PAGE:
A neo-Nazi sympathizer who was shot and killed by Nanaimo RCMP last fall was armed with a flare gun but did not fire his weapon as he approached police officers who had surrounded his house, a coroner's inquest into the man's death heard Monday.
"There is no evidence that a flare gun was discharged at the scene," Victoria police Detective Michelle Robertson told the coroner's jury, adding that emergency response team members who removed the man's lifeless body from the scene "found him still with [the flare gun]in the palm of his hand."
Jeffrey Hughes, 48, died in a hail of police gunfire on Oct. 23, 2009, about 90 minutes after the manager of his Selby Street apartment block told 911 dispatchers that Mr. Hughes was armed and talking about shooting police.
Police arrived on the scene around 5:45 a.m., set up a perimeter around the building and began evacuating neighbours from their homes. Efforts to contact police negotiators and the regional crisis response team were not immediately successful.
Recordings of police dispatch and 911 calls played in court Monday indicate that police stationed outside the building in the predawn darkness could see Mr. Hughes brandishing what they believed was a handgun, turning the lights off and on inside his apartment, pacing back and forth, and looking out the window.
As Mr. Hughes emerged from his apartment around 6:56 a.m. and began walking down a long, outdoor corridor outside his apartment, one of the officers in charge, Constable Sean Ziegler, told officers via police radio "we've got a green light, we've got a green light you guys."
Another officer can be heard saying "Oh, he's going toward the members on the street," and seconds later the recording is interrupted by the sound of gunfire.
Following the shooting, Mr. Hughes's links to neo-Nazism were confirmed by Harold Covington, a prominent white supremacist in the United States whose radical vision includes the creation of an "Aryan homeland" in the Pacific Northwest.
Mr. Covington said in an e-mail to The Globe and Mail that "Comrade" Jeff Hughes "was murdered, gunned down outside his home by the RCMP."
The B'nai Brith Society of Canada, which keeps track of individuals who promote racial hatred, said Mr. Hughes had been on the society's radar for several years.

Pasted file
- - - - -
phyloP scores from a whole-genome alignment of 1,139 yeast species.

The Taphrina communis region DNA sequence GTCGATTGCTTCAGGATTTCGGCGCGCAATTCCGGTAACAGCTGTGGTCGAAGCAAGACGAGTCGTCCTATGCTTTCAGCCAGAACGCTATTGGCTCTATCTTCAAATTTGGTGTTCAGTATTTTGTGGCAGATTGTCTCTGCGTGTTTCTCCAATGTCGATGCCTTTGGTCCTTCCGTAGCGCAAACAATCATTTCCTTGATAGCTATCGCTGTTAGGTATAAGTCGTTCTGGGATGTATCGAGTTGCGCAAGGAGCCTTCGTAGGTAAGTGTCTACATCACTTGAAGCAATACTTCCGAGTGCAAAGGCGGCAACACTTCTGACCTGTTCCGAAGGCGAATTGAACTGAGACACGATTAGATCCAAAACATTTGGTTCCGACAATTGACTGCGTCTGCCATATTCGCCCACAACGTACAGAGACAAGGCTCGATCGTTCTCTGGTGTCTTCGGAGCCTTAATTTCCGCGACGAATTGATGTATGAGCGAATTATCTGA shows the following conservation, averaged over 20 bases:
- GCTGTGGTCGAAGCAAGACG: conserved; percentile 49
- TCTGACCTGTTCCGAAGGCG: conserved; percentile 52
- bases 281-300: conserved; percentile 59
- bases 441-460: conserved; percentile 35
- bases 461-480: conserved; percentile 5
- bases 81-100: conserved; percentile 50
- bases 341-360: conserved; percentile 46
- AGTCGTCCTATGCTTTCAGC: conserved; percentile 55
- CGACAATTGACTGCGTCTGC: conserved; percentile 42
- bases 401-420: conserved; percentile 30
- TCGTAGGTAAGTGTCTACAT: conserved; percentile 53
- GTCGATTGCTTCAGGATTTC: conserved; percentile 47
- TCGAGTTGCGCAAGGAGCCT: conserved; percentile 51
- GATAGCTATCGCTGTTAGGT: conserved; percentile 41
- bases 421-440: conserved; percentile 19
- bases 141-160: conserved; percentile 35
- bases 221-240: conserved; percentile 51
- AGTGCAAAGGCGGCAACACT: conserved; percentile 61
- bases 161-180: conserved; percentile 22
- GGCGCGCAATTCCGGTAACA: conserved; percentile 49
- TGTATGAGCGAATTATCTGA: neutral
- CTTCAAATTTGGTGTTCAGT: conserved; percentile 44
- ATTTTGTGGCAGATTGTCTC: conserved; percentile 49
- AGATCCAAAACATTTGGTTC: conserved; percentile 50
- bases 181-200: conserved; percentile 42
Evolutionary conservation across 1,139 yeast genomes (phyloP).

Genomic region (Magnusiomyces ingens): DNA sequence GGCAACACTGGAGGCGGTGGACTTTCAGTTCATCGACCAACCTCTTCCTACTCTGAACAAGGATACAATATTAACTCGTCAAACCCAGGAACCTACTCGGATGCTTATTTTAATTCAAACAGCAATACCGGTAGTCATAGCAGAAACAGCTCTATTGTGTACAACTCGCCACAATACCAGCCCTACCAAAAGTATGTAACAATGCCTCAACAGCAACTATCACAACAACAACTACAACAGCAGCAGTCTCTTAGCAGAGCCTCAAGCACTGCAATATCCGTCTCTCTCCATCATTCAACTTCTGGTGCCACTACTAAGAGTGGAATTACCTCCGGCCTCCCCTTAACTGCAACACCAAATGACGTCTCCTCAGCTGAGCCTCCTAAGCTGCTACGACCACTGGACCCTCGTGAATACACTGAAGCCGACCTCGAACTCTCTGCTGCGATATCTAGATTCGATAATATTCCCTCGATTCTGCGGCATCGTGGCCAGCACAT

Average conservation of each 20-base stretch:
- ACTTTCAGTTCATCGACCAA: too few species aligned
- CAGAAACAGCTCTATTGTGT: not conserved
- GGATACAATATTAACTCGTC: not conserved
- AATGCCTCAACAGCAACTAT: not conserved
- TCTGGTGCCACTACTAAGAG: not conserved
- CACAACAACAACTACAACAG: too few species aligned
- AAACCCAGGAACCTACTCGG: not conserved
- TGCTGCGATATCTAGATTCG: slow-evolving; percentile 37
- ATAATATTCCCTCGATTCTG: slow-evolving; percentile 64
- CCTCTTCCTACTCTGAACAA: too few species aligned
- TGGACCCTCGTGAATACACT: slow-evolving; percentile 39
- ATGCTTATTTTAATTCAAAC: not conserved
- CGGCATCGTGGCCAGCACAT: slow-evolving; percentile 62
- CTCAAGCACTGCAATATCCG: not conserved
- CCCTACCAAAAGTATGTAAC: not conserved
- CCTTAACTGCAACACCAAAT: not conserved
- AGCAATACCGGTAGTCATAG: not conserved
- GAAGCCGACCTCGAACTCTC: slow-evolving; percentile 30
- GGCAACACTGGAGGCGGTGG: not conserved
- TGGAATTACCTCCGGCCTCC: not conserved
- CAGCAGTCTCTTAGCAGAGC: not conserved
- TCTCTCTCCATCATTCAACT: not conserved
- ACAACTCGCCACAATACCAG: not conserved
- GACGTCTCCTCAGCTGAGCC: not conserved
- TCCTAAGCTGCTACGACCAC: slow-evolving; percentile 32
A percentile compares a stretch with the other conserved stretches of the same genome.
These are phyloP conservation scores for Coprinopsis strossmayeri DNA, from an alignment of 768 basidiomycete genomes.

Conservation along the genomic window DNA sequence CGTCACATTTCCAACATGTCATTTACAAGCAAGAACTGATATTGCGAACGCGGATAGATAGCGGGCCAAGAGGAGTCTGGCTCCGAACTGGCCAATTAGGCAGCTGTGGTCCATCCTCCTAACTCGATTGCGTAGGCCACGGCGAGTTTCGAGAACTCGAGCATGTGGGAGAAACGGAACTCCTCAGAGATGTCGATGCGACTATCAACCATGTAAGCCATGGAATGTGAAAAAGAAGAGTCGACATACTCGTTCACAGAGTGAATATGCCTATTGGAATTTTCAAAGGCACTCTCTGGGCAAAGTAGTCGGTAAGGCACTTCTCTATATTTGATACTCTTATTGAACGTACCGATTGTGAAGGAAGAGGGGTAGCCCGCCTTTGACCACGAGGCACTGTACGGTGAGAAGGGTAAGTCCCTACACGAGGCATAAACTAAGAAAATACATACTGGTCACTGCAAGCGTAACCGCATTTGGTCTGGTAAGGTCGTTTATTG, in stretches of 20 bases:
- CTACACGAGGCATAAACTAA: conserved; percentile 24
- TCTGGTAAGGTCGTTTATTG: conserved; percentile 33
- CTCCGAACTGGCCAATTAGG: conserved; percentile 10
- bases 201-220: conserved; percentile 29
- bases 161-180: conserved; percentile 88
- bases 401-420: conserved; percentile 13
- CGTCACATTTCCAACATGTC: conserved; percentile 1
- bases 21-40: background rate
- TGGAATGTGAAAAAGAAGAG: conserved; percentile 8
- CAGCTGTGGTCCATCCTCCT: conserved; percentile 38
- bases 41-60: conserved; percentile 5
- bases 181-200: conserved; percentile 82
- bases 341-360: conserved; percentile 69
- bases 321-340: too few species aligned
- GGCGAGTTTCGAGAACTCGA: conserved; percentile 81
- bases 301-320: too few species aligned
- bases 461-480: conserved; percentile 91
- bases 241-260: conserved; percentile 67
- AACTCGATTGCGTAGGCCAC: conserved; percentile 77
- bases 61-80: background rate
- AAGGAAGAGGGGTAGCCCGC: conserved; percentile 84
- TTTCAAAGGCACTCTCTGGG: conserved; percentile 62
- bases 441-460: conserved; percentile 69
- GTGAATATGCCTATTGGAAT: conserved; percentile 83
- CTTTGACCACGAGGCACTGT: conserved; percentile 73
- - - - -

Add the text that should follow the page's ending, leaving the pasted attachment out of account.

Mr. Hughes was also a dedicated volunteer with the Georgia Strait Alliance, although staff at the environmental group said they were unaware of his extreme political views.
Among those attending Monday's proceeding was Paul Fromm of the Canadian Association for Freedom of Expression, a group that "believes freedom of expression is essential to any functioning democracy." The association's website features an outdated message calling for the release of Holocaust denier Ernst Zundel from prison in Germany. Mr. Zundel was set free in March, 2010, after serving a five-year sentence for inciting hatred.
Mr. Fromm said he met Mr. Hughes twice, once in 2006 and again on Thanksgiving weekend of 2009 in Victoria when the two were attending a freedom of speech event known as the George Orwell dinner.
"I was just flabbergasted that he got shot. He had some strong political views that were fairly well known. I want to know if his views had anything to do with him being shot," said Mr. Fromm.
Controversial Victoria lawyer Doug Christie, who defended Ernst Zundel on charges of spreading hatred in Canada, is representing Mr. Hughes's brother Russell at the inquiry.
Court heard that Mr. Hughes lay motionless near the gates to his apartment block for more than 20 minutes while police determined whether it was safe to move in.
Special to The Globe and Mail
Editor's note: Jeffrey Hughes died on Oct. 23, 2009, incorrect information appeared in an earlier version of this story. This version has been corrected.